Joshua Bell, A Stradivarius, and A Subway Station
The Chameleon Effect is only one way we misperceive things.
Consider the violinist in the subway.
Joshua Bell plays his violin to soldout crowds in the most elite concert halls. On an assignment for the Washington Post, Bell tried a new venue — subway station in Washington D.C. Dressed in jeans and a ball camp, Bell took out his $5 million Stradivarius and gave a concert to commuters one early winter morning during rush hour. He filled the station with music for 43 minutes.
Of the almost 1100 commuters who passed him, hardly anyone stopped to listen. Only one commuter recognize him — she stared in disbelief. Most commuters kept on walking. No one seemed to care that one of the finest violinists was offering a free concert.
People had “diagnosed” the situation as unworthy of their time. Everything around and associated with Bell’s performance in the subway was perceived as having little value. Though he didn’t sound of no value, the way he was dressed and the subway station environment said, “This is street music.” The commuters dismissed the concert, and the man who played it.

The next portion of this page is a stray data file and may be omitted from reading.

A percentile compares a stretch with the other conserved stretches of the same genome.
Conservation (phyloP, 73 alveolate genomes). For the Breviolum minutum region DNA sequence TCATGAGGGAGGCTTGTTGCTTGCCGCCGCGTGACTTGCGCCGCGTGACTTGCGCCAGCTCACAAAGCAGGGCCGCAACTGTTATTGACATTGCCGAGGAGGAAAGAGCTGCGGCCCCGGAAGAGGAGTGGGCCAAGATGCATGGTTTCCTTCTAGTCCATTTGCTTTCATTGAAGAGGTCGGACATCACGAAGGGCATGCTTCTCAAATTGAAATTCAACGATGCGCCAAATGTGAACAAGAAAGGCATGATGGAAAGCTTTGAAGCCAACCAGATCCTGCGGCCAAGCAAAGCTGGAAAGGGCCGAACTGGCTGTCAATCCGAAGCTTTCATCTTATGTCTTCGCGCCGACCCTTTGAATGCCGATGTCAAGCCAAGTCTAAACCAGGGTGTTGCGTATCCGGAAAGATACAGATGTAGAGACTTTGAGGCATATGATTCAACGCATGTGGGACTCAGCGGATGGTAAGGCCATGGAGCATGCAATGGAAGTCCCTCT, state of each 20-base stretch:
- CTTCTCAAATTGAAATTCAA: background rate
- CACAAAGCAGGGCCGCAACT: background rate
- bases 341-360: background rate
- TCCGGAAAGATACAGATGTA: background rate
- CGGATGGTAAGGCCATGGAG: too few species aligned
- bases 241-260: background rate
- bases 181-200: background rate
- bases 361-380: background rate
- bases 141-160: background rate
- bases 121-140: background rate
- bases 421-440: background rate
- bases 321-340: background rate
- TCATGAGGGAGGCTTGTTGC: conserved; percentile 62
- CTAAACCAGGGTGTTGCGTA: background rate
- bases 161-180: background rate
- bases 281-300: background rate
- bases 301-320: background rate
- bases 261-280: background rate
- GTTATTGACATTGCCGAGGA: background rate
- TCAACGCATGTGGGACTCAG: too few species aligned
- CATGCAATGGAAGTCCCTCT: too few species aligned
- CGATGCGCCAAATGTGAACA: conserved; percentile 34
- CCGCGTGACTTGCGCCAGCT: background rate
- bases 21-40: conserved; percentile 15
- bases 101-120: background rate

I can’t help but wonder whether how many would have believed someone who told said that this subway performer was playing a $5 million Stradivarius.
Book Covers, Content, and Your Jeans
You don’t need to be a psychologist to know that had Joshua Bell, wearing a tux, been on a stage in a fine concert hall, he’d have received a different response — even from that same audience.
I suspect we’ve all been misjudged in a similar way. What’s your “Joshua Bell” story? What did it teach you about business? My story isn’t that different, but there’s no violin.
Books are judged by their covers. That’s what covers are for — covers are meant to communicate the value inside. In Joshua Bell’s case above, the Washington Post was proving how powerful a “cover” is. A “cover” gets our attention so that we invest in the content.
You might say that folks are missing out when they overlook your great qualities or your great content because they can’t see past your jeans or your product design. . . . you might be right.
On the other hand . . . Presentation is an acknowlegement of your audience. It’s the quickest way to communicate that you know who they are and what they value. Audiences see the content more quickly if it’s packaged in a way they understand.
Are your jeans in your marketing plan? Should they be?
–ME “Liz” Strauss